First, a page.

Why hospitals must become ‘centers of excellence’

  | January 4, 2017

When I was a medical student, the idea of a patient-centered culture simply didn't exist. Showing concern over patient satisfaction wasn't a priority. Instead, the role of healthcare workers was solely to relieve suffering and cure disease. At the end of the day, that trumped all else.

But during the last 40-plus years in healthcare, values have shifted dramatically. We have moved from a doctor-centric culture to a culture that puts patients front and center. The consequences of that change are already evident — and the impact on the industry is huge.

The shift has led to a rethinking of the role hospitals play in healthcare. In the old system, there was no penalty for readmission. If a patient returned to the emergency room after being hospitalized for two weeks, no one would pause to consider why. The hospital was paid by the day for a patient's hospital stay and planned financial projects based on the number of beds it filled.

That's no longer the model

Now, an army of people closely track patients after they leave the hospital, remaining in constant communication with them and intervening early so that events that could lead to potential readmission don't occur.

That means we don't need as many hospital beds because we're keeping people healthier.

As we focus on keeping the entire population healthier and out of the hospital, hospitals are focusing more on intensive and specialty care. In parallel, hospitals are making greater investments in outpatient clinics as care moves to these lower-cost sites.

These trends mean that hospitals will need to reimagine themselves as centers of excellence for specific procedures, such as highly sophisticated surgeries that are done on fewer patients.

Take transplants, for example. Mount Sinai performs roughly 200 liver transplants a year, approximately 50 of which involve living donors. To do these specialized surgeries well, you need a highly trained surgical team that is able to handle every possible issue that arises. To achieve the highest quality outcomes, the surgeon needs to have the experience of doing hundreds of these procedures a year — not 10 or 20.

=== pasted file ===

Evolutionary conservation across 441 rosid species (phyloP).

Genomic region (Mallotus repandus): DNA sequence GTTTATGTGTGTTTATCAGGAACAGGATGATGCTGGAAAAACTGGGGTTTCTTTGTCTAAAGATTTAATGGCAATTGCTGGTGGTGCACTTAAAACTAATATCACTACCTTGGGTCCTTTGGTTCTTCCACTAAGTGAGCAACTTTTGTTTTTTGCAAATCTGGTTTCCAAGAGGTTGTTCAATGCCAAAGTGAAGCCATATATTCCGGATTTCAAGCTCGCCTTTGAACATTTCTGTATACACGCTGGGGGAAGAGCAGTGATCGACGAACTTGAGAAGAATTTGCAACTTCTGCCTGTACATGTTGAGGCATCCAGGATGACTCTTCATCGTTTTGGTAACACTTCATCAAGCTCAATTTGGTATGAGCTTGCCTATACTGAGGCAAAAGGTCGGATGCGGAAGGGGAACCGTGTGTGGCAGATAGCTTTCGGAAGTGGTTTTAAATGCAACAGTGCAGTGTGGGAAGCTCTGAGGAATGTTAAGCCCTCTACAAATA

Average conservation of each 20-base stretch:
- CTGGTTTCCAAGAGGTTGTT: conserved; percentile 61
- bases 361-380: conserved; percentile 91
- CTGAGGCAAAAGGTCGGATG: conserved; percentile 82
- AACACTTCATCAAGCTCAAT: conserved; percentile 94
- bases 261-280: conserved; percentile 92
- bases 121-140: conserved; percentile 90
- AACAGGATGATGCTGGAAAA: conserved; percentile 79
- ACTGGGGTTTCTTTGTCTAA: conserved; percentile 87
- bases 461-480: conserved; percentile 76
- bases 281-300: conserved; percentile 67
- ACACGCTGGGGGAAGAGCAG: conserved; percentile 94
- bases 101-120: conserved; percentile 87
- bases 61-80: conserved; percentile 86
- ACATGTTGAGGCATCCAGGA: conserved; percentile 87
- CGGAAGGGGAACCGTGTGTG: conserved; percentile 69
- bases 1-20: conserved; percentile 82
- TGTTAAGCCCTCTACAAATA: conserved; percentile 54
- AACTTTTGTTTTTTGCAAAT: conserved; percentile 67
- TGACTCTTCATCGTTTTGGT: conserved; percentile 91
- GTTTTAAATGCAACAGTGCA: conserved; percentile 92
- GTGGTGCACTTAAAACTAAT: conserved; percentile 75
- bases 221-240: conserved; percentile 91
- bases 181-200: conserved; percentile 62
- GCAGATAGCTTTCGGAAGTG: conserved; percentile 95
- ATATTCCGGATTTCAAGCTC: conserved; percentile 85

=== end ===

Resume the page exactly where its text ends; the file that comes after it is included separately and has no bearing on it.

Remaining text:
The same goes for the cardiac catheterizations that we perform for complex cardiac disease, including the placement of multiple stents in more than one artery. Patients need to go to a center of excellence like Mount Sinai for highly specialized procedures, which we do at our hospital 17,000 times each year.

As the model for healthcare delivery changes, hospitals will be forced to lower expenses associated with buildings and staff or face big losses. If we don't reevaluate exactly how and where money is spent in healthcare systems, the nation will be mired in a fiscal catastrophe and, ultimately, patient services and care will pay the price.

Since most contracts with insurance companies are being negotiated with a progression toward total risk, healthcare systems can best adapt by investing in resources that help keep people well. It's an investment that often precedes the return. By becoming centers of excellence, hospitals can not only survive, but also thrive during the transition to value and population management.

Kenneth L. Davis, M.D. is President and Chief Executive Officer of Mount Sinai Health System. This article originally appeared in "The Future of Hospitals," a sponsored series appearing in the Wall Street Journal.

Why hospitals must become ‘centers of excellence’